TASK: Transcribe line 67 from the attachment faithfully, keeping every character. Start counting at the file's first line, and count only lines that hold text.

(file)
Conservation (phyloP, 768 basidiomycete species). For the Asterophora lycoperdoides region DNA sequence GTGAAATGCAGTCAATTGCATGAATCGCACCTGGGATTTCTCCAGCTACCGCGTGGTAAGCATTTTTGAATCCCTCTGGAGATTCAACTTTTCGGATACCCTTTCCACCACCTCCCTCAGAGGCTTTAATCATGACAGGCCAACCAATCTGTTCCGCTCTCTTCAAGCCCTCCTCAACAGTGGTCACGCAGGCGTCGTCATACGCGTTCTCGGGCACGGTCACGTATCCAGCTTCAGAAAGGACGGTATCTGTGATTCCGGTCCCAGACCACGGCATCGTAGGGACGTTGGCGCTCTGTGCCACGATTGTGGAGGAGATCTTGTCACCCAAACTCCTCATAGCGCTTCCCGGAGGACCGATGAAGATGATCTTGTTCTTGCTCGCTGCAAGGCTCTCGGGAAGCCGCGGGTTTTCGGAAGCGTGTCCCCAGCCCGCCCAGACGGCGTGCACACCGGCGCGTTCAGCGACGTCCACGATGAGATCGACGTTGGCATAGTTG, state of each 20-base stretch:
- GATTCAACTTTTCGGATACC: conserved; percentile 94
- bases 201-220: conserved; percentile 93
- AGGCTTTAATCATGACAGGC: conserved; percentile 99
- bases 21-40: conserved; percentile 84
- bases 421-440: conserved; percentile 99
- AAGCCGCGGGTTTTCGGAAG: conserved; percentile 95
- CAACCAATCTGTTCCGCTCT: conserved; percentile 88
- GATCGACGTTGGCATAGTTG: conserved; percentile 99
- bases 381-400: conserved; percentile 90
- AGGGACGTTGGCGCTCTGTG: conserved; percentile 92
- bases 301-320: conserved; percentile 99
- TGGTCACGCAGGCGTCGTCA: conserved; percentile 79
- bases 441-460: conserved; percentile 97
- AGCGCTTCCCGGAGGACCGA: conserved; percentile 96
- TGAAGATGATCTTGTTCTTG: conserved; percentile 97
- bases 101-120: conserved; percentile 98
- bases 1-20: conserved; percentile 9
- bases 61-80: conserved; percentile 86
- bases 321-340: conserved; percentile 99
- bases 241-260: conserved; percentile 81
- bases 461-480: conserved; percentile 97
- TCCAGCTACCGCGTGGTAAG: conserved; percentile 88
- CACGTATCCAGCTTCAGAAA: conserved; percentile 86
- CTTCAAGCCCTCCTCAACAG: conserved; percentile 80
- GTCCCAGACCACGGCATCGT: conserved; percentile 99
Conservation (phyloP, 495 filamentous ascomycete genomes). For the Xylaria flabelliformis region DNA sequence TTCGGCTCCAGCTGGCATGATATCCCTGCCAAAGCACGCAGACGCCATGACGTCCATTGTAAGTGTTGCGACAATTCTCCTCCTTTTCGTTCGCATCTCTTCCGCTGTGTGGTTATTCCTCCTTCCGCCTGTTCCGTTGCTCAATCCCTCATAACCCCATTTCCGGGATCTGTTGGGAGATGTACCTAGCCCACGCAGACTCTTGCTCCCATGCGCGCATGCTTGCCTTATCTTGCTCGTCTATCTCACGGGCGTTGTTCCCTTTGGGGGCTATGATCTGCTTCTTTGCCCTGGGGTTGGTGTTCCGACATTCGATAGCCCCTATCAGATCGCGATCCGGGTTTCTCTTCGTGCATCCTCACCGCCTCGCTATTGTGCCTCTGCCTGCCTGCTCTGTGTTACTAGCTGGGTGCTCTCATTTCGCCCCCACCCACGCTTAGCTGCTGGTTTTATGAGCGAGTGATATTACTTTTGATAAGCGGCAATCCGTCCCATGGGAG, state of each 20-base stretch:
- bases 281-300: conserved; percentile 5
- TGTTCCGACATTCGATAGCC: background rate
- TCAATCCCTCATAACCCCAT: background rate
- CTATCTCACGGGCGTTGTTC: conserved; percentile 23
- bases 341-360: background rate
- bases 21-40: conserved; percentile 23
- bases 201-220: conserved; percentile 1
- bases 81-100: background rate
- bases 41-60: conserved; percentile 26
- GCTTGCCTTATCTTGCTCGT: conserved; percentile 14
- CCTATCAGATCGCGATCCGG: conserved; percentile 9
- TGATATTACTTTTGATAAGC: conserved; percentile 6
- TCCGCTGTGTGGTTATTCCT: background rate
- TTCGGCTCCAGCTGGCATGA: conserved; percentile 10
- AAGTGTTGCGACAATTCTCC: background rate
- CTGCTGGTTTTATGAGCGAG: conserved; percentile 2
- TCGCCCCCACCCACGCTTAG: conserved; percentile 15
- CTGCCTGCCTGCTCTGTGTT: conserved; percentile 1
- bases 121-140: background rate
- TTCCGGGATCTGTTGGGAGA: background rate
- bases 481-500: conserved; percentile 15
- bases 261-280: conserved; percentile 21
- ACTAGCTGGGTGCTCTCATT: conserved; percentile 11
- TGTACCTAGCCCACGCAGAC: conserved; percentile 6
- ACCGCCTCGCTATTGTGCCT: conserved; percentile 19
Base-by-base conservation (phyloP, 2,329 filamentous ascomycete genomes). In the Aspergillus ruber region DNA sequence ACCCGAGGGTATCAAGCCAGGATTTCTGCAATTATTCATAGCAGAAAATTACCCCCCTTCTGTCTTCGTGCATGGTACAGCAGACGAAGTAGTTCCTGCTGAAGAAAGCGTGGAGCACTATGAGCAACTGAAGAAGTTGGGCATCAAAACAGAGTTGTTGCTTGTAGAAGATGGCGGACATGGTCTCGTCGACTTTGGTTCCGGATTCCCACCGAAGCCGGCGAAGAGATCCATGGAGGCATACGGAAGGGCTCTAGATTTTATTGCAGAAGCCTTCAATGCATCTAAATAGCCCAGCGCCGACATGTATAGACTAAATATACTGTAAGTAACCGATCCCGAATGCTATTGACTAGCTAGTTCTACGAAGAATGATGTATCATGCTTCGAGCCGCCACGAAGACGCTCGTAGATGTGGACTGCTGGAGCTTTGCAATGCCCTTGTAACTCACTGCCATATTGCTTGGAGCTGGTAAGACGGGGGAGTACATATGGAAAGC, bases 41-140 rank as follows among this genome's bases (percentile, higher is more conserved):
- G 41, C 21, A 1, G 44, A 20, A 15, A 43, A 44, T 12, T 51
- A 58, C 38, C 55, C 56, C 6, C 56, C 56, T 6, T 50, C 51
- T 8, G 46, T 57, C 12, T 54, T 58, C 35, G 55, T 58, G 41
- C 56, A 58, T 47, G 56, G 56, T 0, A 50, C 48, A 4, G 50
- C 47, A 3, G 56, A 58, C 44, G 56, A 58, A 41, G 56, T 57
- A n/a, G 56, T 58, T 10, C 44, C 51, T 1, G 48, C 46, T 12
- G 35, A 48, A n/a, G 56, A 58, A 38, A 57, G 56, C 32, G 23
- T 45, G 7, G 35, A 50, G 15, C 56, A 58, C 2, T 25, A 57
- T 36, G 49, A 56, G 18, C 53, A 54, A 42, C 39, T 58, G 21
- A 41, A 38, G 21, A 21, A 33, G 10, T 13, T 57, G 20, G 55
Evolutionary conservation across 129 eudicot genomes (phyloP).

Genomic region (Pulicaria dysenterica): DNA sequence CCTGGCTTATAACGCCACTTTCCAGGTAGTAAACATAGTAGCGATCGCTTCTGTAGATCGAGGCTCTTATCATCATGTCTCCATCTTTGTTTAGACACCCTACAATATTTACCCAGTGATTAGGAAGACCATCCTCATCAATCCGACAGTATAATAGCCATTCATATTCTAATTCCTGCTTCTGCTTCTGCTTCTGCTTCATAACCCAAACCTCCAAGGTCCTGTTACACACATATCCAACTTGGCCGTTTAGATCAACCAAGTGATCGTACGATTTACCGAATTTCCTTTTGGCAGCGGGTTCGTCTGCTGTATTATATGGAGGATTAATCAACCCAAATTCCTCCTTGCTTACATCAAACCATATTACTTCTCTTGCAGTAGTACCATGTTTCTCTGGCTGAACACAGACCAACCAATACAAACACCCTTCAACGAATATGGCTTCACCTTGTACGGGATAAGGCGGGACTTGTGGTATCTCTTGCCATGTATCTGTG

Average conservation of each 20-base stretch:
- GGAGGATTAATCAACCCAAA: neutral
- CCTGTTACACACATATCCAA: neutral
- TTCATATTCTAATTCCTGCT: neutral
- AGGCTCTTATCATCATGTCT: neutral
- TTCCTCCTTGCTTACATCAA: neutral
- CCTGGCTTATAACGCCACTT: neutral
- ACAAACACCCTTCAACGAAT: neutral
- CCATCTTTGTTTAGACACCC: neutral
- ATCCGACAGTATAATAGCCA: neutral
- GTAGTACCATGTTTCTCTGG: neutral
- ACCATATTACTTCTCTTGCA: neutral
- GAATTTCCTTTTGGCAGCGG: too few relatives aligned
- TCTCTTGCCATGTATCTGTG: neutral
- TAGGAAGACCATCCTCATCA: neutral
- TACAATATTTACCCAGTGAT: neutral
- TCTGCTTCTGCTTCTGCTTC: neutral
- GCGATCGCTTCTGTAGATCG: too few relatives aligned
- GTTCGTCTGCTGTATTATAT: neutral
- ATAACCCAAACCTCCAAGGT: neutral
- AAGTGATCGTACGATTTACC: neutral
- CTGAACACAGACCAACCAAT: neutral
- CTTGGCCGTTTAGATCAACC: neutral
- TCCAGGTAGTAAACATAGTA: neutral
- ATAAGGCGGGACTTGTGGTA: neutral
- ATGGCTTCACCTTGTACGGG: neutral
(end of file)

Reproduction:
- GGAGGATTAATCAACCCAAA: neutral